Liberals and Bloc shut down probe of sexual misconduct allegations in Canada’s military

A parliamentary committee’s probe of the handling of allegations against Canada’s former top soldier will end Friday, after a Liberal motion shutting down the study passed with support from the Bloc Québécois on Monday.

Other opposition parties on the House of Commons’ standing committee on national defence called out the motion as an attempt by the Liberal government to “cover up” the handling of allegations of misconduct against then-Chief of the defence staff Gen. Jonathan Vance in 2018.

The committee has been probing the handling of those allegations as well as sexual misconduct in the Canadian armed forces.

The motion, put forward by Anita Vandenbeld, parliamentary secretary to the minister national defence, passed with the support of all of the Liberal and Bloc MPs, with Conservatives and the NDP voting against.

Vandenbeld argued it’s necessary to put an end to the hearings Friday to give staff enough time to put together a report with recommendations that can be tabled in the House before the summer recess in June.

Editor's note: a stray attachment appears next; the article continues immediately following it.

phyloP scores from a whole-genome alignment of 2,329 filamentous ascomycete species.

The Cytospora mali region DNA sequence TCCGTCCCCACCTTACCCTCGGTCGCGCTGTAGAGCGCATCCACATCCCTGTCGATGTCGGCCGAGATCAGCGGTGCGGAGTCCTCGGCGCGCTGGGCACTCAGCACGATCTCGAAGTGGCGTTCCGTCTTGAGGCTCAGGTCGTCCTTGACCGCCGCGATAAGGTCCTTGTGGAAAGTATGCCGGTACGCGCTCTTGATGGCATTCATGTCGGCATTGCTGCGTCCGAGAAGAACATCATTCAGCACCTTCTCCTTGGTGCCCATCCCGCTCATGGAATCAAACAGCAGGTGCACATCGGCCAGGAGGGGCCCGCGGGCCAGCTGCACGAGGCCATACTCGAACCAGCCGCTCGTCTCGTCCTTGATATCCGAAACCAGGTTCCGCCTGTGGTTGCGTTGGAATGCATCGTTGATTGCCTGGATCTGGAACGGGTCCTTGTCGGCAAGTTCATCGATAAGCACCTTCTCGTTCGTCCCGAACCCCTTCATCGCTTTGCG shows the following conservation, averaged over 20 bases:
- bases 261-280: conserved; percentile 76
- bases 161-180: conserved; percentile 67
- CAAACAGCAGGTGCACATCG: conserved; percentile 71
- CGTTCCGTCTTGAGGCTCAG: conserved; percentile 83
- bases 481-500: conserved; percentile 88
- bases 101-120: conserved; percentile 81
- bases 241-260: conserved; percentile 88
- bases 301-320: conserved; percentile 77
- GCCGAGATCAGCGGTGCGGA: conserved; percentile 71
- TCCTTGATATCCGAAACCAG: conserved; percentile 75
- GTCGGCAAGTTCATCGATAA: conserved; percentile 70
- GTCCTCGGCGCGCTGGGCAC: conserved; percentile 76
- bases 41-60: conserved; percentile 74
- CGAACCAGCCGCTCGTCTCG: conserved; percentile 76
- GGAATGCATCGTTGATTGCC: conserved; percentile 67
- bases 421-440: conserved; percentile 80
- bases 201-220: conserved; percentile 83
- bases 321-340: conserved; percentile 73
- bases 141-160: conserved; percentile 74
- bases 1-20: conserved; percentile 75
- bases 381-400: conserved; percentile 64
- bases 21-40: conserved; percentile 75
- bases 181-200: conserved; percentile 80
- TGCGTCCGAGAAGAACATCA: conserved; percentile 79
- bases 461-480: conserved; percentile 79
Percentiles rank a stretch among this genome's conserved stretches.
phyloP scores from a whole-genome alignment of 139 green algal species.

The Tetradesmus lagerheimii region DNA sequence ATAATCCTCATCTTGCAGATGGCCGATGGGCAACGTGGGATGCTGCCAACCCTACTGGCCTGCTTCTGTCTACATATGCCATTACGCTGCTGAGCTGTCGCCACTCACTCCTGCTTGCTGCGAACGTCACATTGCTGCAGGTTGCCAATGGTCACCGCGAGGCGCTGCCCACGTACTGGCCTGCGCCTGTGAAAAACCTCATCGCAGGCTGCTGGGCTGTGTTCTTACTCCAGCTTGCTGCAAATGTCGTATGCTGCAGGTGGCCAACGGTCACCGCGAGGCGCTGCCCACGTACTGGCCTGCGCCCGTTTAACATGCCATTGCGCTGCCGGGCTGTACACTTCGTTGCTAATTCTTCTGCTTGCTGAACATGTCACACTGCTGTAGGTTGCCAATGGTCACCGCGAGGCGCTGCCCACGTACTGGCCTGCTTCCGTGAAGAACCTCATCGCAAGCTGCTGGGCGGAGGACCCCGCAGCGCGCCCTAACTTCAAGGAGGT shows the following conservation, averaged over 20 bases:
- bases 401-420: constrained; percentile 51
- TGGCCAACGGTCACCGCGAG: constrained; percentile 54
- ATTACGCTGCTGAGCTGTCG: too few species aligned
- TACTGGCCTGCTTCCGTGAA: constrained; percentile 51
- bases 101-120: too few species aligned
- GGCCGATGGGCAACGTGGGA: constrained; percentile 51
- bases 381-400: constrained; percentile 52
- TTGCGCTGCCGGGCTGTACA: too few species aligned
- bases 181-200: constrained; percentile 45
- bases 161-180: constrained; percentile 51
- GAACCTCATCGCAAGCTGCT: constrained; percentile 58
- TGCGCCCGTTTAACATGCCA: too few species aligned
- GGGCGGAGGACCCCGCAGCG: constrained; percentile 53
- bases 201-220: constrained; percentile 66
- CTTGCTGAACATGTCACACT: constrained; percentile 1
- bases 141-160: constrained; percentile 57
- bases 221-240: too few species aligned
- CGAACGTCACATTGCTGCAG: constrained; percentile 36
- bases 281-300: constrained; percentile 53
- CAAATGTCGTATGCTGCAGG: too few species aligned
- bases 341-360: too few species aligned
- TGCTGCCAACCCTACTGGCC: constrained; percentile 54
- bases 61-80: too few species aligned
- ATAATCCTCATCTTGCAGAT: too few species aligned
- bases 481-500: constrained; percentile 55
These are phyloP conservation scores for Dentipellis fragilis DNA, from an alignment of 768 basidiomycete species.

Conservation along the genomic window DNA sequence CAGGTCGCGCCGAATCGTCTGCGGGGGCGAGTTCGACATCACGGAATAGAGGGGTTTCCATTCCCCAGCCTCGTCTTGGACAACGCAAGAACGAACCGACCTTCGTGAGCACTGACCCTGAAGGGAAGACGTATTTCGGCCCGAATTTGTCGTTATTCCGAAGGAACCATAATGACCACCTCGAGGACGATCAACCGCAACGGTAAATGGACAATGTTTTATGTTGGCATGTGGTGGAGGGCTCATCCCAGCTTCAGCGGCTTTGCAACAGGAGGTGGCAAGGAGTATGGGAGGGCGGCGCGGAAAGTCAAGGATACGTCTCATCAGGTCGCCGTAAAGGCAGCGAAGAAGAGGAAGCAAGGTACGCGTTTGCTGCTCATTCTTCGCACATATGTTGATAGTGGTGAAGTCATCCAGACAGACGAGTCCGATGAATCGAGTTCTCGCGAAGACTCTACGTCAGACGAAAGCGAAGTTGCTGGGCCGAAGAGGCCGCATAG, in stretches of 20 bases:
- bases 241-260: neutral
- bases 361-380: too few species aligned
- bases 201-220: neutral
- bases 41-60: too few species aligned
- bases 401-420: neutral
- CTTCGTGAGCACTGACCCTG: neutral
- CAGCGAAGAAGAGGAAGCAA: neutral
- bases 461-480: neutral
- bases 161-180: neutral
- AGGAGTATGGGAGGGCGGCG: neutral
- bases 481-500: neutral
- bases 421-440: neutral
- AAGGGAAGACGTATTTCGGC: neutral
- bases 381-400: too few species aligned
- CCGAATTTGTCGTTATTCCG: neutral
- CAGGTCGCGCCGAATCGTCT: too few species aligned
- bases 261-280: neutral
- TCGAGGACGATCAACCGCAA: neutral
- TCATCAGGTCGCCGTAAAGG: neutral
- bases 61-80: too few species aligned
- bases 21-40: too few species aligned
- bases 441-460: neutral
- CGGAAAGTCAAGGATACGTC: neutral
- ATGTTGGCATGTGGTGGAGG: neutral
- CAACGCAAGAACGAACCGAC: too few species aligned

“I believe it is very important for the witnesses who have come forward, to ensure that those recommendations get reported to the House and are brought to the government,” Vandenbeld said at Monday’s committee hearing.

The motion sparked more than an hour of debate. Its passage means members will have until Friday to submit draft recommendations for the committee’s final report, expected to be passed by late May.

“Until we get to the bottom of who know what when — of the minister and the prime minister — we have not concluded this study,” said NDP MP Randall Garrison ahead of the vote on the motion. “I believe it is premature to proceed in shutting down this debate and putting forward recommendations.”

Conservative defence critic James Bezan, during debate on the motion, pointed out that the committee is still waiting to hear from witnesses, including Prime Minister’s Office senior official Elder Marques, and that it’s unclear at this point if they will all be able to make it by Friday’s meeting.

“Here we are now with the Liberals trying to shut down a committee investigation into what happened,” Bezan said.